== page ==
Plus: Treasury and Work & Pensions lessons. Greenlighters v the rest. Remembering Attlee’s surplus. And: the key question now is “how”, not “what”.
Two extreme versions of what happens next in Britain. Events are more likely to end up somewhere in the middle.
Whether moderate right Conservative, or moderate left, austerity is dead, and this new age will be with us for a long time to come.
The reason we will get away with it again, as we did in the banking crash, is that there is so much deflation around, inflation is not a problem.
The theoretical aim of policy then should be bridging over what is hopefully a short pause in activity – eliminating near-term distress for households and businesses.
The implications of the crisis are such that Johnson and Sunak need not so much to think outside the box as to trample it to tatters altogether.
For the good of passengers, taxpayers and the railway, this pre-internet system needs a wholesale reset.
Our scoping assessment shows there could be a £15.3 billion expansion in overall trade between the two countries, an 18 per cent increase on 2018 levels.
Plus: Is a stronger Labour Leader better for the Conservatives? And: Amazing Amazon advertising.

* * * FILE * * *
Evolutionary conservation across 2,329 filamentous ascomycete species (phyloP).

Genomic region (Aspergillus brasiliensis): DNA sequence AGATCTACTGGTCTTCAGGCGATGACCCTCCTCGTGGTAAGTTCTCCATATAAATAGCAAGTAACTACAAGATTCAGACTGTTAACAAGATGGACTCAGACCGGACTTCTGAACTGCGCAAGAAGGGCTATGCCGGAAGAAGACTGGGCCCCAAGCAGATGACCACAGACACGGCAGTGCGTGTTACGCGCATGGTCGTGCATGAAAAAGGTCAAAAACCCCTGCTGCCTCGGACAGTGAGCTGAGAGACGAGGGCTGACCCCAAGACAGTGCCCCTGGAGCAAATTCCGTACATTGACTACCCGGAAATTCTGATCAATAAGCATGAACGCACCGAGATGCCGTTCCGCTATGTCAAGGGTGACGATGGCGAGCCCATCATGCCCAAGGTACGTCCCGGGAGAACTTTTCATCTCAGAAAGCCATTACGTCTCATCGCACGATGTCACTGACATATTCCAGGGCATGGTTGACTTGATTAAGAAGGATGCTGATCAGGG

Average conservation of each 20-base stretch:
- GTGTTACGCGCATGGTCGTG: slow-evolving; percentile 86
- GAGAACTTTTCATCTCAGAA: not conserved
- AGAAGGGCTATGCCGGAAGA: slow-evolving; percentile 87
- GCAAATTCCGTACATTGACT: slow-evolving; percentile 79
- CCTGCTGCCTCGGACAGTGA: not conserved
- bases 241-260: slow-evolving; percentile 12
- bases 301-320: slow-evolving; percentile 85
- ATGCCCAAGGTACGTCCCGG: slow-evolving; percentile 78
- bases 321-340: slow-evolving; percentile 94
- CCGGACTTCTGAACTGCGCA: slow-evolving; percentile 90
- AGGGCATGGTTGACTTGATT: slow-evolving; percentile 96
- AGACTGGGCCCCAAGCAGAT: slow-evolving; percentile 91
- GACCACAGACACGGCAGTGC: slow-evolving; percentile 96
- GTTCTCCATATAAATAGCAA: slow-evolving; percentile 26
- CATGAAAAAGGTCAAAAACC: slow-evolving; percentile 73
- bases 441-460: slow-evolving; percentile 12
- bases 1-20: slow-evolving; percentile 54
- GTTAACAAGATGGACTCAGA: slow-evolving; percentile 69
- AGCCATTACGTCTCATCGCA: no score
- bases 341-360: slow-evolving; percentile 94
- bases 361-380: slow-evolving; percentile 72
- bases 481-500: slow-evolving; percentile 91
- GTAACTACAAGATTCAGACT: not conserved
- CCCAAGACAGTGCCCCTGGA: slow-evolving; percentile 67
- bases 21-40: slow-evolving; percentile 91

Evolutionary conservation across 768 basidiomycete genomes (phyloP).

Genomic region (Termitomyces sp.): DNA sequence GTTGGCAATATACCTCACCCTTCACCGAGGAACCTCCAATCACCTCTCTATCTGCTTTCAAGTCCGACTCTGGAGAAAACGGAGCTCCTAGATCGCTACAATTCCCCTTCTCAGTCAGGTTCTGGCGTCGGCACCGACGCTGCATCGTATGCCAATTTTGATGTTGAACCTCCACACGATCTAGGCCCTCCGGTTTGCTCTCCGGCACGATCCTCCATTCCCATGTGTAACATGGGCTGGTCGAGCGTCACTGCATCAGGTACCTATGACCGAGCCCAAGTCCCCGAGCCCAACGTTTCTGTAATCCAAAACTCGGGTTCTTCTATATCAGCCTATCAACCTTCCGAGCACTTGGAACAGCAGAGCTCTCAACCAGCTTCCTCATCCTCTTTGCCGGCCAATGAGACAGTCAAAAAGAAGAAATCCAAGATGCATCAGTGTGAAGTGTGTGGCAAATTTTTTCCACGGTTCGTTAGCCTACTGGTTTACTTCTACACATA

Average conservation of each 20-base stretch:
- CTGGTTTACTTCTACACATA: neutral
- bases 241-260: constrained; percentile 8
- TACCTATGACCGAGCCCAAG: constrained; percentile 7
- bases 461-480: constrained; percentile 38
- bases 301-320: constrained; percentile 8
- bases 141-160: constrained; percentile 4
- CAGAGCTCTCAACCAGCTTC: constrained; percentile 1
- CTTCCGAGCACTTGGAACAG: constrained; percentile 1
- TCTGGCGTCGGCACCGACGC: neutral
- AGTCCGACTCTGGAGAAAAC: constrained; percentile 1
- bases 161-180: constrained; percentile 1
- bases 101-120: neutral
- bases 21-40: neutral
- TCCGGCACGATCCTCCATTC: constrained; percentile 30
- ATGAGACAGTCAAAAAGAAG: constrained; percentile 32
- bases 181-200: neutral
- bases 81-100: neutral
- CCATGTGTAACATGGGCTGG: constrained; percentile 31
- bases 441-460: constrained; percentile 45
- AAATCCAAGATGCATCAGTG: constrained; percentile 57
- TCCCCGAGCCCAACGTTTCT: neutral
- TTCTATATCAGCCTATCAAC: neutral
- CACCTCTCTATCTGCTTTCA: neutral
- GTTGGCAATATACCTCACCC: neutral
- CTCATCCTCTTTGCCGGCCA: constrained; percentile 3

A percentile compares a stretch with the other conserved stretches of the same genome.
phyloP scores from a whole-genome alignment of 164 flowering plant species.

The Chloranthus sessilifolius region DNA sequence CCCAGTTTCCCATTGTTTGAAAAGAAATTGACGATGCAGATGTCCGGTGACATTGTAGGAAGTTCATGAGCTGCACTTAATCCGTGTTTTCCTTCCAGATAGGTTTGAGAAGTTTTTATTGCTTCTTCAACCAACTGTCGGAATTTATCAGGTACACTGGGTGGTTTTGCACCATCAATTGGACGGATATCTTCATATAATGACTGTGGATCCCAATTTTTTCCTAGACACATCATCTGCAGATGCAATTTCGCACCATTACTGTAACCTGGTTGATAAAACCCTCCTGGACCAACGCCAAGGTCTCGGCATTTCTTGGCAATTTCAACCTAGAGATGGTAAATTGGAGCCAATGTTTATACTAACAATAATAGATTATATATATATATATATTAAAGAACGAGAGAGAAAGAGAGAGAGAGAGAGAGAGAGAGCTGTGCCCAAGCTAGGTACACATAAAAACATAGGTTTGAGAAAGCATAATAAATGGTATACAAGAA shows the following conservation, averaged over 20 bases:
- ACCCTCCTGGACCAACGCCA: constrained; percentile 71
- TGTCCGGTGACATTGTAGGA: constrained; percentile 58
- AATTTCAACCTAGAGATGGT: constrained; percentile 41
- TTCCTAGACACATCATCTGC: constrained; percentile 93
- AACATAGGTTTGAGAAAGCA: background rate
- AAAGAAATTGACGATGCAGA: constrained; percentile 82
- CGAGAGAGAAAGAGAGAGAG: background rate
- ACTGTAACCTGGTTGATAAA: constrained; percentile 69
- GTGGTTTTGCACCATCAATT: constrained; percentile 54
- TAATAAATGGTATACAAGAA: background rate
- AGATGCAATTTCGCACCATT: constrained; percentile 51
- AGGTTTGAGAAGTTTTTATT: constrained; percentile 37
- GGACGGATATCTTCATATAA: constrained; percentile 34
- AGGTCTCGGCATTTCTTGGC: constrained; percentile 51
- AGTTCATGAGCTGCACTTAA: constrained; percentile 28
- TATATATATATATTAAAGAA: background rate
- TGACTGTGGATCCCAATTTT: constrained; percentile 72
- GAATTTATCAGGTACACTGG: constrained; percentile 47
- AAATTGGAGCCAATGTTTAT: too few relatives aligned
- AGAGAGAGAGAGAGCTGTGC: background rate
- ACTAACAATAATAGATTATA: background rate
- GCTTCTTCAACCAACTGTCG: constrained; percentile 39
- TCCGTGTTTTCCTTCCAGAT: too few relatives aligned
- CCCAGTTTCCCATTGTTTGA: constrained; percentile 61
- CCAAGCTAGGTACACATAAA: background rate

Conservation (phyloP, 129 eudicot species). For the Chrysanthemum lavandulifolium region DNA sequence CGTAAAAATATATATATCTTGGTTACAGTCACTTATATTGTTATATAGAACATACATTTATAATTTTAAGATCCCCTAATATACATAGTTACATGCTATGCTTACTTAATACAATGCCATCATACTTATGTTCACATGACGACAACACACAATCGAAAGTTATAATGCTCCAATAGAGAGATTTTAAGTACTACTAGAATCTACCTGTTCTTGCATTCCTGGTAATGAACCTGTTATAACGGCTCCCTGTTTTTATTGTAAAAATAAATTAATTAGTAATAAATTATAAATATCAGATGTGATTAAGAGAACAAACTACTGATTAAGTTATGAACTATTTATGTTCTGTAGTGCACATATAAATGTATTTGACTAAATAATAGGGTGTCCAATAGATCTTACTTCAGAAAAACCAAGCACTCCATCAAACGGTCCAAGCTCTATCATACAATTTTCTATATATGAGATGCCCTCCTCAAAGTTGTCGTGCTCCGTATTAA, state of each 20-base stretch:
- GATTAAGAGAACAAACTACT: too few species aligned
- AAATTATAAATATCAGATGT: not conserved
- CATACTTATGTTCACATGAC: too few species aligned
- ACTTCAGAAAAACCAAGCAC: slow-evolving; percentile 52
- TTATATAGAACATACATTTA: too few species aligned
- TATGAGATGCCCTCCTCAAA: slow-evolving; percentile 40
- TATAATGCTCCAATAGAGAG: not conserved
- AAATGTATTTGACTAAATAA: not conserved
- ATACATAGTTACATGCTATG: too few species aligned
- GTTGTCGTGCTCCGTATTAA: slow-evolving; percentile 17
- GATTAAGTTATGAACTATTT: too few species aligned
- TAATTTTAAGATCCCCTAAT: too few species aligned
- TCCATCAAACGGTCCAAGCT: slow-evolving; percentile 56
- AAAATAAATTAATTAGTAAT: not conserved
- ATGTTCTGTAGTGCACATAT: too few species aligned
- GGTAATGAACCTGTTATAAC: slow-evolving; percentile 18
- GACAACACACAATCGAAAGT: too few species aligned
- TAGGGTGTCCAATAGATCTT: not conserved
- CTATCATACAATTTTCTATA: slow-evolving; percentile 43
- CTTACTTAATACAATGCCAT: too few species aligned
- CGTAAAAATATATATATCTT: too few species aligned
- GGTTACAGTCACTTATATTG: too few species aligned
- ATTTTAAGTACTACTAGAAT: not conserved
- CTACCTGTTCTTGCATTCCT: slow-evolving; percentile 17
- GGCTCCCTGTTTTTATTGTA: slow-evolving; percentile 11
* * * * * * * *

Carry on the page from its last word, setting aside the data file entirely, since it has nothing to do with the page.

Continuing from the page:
In the absence of counter-arguments, we can’t really be sure what the public thinks about state action on unhealthy lifestyles.
Britain Beyond Brexit, a New Conservative Vision for a New Generation, is published today by the CPS.
The battlegrounds of the next election, as well as the wider economy, are being shaped by new technology.
There is room in the Budget to allow Hammond a fair amount of leeway to act. Here’s our plan.
A flexible labour market, a well-regarded legal system, and comparatively favourable demographics relative to the major European economies are all valuable assets.
At the moment, there are many areas where farmers cannot use new technologies. These will increasingly feed not only our consumers but also the world’s poorest ones.